I found two wood screws that fit into the sconce, but were too short to offer any support into the dry wall.

Enter the DIy mounting bracket.

DIY Mounting Brackets
DIY Mounting Brackets

I used an old scrap piece of wood to create two mounting brackets.  I lined the top edge of the sconce with the edge of the wood, marked the length, and drilled holes where the screws should nestle into the holes of the sconce.

Using my handy dandy lightweight-yet-powerful cordless Ryobi 5″ circular saw, I cut the wood to the correct (measured twice) length.

I mounted the brackets to the wall with anchors and drywall screws.  Use a level while mounting the bracket to ensure that your shelf or sconce is level after mounting.

I then inserted the wood screws into the pre-drilled holes.  Make sure that the wood is painted the same color as the sconce.

Mounting Bracket
Mounting Bracket

Voila–a perfect Rococo shelf for my lovely ladies!

Rococo Glam Wall
Rococo Glam Wall
Glamourous Ladies
Glamourous Ladies

2013-08-11 001 006


I think it’s a pretty close match to my Modern Glam Design Board.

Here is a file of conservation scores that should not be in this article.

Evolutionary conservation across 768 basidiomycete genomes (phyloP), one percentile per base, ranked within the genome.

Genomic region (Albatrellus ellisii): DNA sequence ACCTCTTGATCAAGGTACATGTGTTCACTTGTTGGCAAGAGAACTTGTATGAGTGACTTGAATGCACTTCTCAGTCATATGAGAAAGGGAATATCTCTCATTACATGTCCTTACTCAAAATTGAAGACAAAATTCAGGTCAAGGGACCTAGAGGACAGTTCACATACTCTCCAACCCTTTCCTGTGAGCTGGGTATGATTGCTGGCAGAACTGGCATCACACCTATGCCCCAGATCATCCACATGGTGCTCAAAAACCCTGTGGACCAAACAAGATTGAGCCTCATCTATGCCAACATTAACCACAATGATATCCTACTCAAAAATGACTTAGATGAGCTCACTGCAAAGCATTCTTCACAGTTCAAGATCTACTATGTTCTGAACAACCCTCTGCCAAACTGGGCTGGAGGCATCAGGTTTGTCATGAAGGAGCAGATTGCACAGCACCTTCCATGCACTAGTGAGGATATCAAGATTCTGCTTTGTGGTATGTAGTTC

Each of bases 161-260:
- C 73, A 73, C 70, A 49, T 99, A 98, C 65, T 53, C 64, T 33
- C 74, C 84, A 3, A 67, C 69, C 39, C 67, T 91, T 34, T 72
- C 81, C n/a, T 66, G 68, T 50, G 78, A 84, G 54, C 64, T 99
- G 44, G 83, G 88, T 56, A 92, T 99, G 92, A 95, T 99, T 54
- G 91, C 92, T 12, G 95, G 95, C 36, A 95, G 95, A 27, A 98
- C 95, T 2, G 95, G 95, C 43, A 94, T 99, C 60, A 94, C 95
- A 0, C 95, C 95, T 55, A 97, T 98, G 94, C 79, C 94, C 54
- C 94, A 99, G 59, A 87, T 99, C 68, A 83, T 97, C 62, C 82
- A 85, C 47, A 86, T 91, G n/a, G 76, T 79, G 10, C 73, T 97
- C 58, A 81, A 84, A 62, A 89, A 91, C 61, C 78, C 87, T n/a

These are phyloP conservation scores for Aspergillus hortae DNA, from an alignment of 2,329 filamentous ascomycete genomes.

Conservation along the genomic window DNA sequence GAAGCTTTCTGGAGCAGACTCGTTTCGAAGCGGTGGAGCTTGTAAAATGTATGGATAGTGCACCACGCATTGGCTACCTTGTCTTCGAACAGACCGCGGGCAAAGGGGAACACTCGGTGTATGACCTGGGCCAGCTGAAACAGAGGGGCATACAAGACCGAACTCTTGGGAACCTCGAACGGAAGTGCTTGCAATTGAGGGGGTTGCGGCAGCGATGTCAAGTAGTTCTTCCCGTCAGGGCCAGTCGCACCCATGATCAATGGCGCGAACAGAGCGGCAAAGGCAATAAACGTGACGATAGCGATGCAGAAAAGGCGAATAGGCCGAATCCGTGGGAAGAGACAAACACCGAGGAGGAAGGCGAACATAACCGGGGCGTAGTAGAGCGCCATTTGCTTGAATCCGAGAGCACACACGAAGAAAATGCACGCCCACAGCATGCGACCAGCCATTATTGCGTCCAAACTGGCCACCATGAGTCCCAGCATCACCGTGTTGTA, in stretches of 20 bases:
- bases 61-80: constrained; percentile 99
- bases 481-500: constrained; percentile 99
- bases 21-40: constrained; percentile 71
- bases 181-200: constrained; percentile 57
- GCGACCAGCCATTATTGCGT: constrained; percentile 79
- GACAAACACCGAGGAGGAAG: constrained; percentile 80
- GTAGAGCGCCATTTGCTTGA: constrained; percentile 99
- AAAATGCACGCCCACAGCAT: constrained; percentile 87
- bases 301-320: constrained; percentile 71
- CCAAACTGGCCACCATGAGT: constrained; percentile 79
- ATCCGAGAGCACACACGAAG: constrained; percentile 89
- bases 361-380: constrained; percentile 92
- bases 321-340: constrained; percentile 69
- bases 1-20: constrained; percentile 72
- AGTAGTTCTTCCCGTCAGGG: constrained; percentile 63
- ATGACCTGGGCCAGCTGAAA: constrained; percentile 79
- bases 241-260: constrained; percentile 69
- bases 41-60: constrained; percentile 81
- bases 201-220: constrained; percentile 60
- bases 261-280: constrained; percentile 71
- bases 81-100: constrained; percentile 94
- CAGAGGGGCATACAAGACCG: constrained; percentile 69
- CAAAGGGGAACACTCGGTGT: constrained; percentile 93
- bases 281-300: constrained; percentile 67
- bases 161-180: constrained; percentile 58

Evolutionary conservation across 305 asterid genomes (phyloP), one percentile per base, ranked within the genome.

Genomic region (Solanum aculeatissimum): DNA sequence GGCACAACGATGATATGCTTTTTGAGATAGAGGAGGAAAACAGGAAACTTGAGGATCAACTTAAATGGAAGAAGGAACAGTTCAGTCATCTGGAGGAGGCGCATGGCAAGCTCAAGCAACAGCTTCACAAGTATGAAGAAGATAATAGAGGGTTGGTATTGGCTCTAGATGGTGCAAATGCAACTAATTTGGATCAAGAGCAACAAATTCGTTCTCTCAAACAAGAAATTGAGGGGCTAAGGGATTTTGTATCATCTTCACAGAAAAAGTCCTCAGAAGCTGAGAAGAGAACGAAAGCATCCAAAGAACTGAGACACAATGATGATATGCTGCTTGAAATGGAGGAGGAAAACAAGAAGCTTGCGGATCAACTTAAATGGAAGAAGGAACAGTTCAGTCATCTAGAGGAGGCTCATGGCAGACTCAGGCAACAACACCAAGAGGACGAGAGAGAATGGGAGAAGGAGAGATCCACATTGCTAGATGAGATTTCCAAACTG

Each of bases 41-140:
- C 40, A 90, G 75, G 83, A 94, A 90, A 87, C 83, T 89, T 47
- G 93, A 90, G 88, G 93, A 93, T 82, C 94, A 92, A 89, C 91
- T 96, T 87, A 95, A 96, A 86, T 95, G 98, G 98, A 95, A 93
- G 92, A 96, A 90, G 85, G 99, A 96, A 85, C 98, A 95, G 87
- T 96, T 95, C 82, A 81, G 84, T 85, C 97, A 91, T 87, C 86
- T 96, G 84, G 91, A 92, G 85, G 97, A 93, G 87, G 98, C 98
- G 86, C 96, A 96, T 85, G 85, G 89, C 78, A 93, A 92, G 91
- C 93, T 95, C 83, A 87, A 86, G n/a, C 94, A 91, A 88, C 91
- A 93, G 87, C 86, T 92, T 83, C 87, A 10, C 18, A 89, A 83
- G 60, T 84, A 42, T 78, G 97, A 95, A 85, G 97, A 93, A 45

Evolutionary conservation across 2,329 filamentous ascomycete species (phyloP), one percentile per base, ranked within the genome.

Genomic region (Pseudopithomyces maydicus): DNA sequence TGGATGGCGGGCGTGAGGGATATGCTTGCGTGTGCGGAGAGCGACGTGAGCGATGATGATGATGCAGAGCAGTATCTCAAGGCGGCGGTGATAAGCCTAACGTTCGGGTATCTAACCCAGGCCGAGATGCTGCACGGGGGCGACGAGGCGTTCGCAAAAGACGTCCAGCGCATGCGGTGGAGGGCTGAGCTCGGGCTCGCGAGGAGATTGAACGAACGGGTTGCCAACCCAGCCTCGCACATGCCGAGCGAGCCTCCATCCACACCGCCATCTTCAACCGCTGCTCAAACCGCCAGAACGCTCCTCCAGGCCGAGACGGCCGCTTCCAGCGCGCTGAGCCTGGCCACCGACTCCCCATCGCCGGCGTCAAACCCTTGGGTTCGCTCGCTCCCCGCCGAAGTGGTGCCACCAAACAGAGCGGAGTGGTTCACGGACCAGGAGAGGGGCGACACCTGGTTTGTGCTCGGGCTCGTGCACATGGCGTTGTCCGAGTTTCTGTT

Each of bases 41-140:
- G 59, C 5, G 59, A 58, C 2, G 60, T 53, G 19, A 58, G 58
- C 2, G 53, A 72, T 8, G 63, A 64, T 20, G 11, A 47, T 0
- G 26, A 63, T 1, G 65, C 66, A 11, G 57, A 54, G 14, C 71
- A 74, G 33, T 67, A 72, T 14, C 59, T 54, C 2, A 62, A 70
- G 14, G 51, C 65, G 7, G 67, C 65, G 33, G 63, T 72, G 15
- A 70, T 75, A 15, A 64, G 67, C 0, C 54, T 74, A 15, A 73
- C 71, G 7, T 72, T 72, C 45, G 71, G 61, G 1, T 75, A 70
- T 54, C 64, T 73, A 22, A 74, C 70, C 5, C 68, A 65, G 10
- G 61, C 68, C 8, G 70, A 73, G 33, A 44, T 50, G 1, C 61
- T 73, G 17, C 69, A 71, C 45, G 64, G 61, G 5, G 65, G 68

OB-Modern Glam Liv Room

No matter what color you choose, these will add glamour to any wall.

Linked To:

The Scoop

Tweak It Tuesday @ Cozy Little House

Tips & Tutorials Link Party @ Home Stories A to Z

Chalk Paint and Paste Wax

Or “I’m Too Cheap Frugal For the Real Deal”

I’ve been wanting to try chalk paint for quite some time now, but I just couldn’t justify the cost of Annie Sloan. It’s nothing personal Ms. Sloan.  We live on one income and have teenagers.  With an eensie weensie teeny tiny budget like mine, it is imperative to find alternatives to the “real deal.”

I’ve seen several homemade recipes on pinterest for chalk paint.  When I finally found a pin that featured four recipes, I just had to check it out.  Denise at Salvaged Inspirations put all four to the test.  Since she has worked with Annie Sloan Chalk Paint before, I trusted her judgement.  Her results and the recipes can be found here.

I used the No. 2 recipe to paint these dining room chairs.  It only took 2 coats of paint and I didn’t even have to use primer!